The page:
Complete with organs, always-building drums and breezy acoustic guitars, this love song is as easy to relate to as they come. “See I’d learned to live alone // A quiet house keeps a weak mind strong // Though I’d settled in my ways // It’s mighty fine waking to your face”. Isolation is only as good as the people you’re isolating yourself from, so love one another. Moreover, listen to this song, because it’s very good.

Spoon – Hot Thoughts

Austin’s best band (sorry White Denim) have returned on cue with ‘Hot Thoughts’, taken from their upcoming ninth (!) album of the same name. Such stagnating staleness that you’d associate with a band on their way to double digit records is absent here though, as strings and off-kilter guitars feature prominently, along with an irresistibly-danceable drum and bass combo.

Spoon have always sounded best when they don’t seem to give a fuck, and if you don’t give a fuck then you’re probably quite likely to write a song filled with lewd and obvious metaphors for sexytime.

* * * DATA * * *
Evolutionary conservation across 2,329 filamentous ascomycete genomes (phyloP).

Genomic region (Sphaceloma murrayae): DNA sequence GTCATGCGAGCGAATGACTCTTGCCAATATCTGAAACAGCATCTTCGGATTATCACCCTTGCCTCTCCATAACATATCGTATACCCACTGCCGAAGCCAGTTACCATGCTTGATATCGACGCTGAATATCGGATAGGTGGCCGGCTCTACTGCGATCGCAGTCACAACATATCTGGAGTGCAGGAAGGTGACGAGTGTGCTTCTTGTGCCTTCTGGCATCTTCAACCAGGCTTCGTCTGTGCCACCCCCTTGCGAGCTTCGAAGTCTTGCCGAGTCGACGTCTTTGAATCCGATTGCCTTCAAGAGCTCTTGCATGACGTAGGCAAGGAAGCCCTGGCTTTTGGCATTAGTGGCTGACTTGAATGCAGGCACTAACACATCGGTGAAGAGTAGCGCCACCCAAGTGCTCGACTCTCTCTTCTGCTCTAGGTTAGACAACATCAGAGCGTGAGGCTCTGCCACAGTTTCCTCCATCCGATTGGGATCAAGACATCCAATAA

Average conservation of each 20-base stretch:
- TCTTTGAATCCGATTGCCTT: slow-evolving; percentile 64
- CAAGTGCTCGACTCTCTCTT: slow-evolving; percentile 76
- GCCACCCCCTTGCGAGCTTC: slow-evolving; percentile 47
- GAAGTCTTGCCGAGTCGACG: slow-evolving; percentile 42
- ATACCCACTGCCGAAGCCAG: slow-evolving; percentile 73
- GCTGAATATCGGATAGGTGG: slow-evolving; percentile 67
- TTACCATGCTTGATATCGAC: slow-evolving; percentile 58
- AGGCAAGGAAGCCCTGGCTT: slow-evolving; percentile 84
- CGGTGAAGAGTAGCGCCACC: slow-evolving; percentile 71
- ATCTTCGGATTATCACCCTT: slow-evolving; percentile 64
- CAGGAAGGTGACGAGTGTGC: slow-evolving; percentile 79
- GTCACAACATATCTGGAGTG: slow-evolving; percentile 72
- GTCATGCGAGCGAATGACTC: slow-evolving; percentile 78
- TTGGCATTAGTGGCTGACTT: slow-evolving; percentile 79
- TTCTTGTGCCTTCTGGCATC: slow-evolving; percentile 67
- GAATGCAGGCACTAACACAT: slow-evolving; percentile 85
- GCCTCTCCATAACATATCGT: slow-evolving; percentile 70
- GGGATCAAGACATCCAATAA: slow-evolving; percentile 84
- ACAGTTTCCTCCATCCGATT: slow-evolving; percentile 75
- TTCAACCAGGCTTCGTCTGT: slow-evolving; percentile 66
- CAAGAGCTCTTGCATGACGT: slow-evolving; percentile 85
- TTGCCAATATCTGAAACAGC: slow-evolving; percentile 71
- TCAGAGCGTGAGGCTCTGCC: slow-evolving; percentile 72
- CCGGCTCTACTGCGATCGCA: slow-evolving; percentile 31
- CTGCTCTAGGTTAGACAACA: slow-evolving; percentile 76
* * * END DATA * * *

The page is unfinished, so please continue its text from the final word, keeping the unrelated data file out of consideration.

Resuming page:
Exhibit A: “That drag drug from your lips, making you think how good it was to let baby kiss on the lows // Hot thoughts melting your cool // All on my mind and all of the time.

If frontman Britt Daniel’s soft delivery doesn’t have you rushing for a cold shower in the immediate, then you’re probably dead inside, sorry. ‘Hot Thoughts’ happens to be one of Spoon’s hottest records in a long time, and if we’re living through the end times then we might as well HAVE IT OFF WITH EACH OTHER, RIGHT??????????

East of My Youth – Words

Ronan Keating once said, “It’s only words, and words are all I have, to take your heart away”. He didn’t say it so much as he sung, and there were some other Irish blokes there too, but for the purpose of my dreams let’s just go with Roney-boy himself. If words are all any of us have, then East of My Youth have done a bloody good job of taking my heart away with theirs.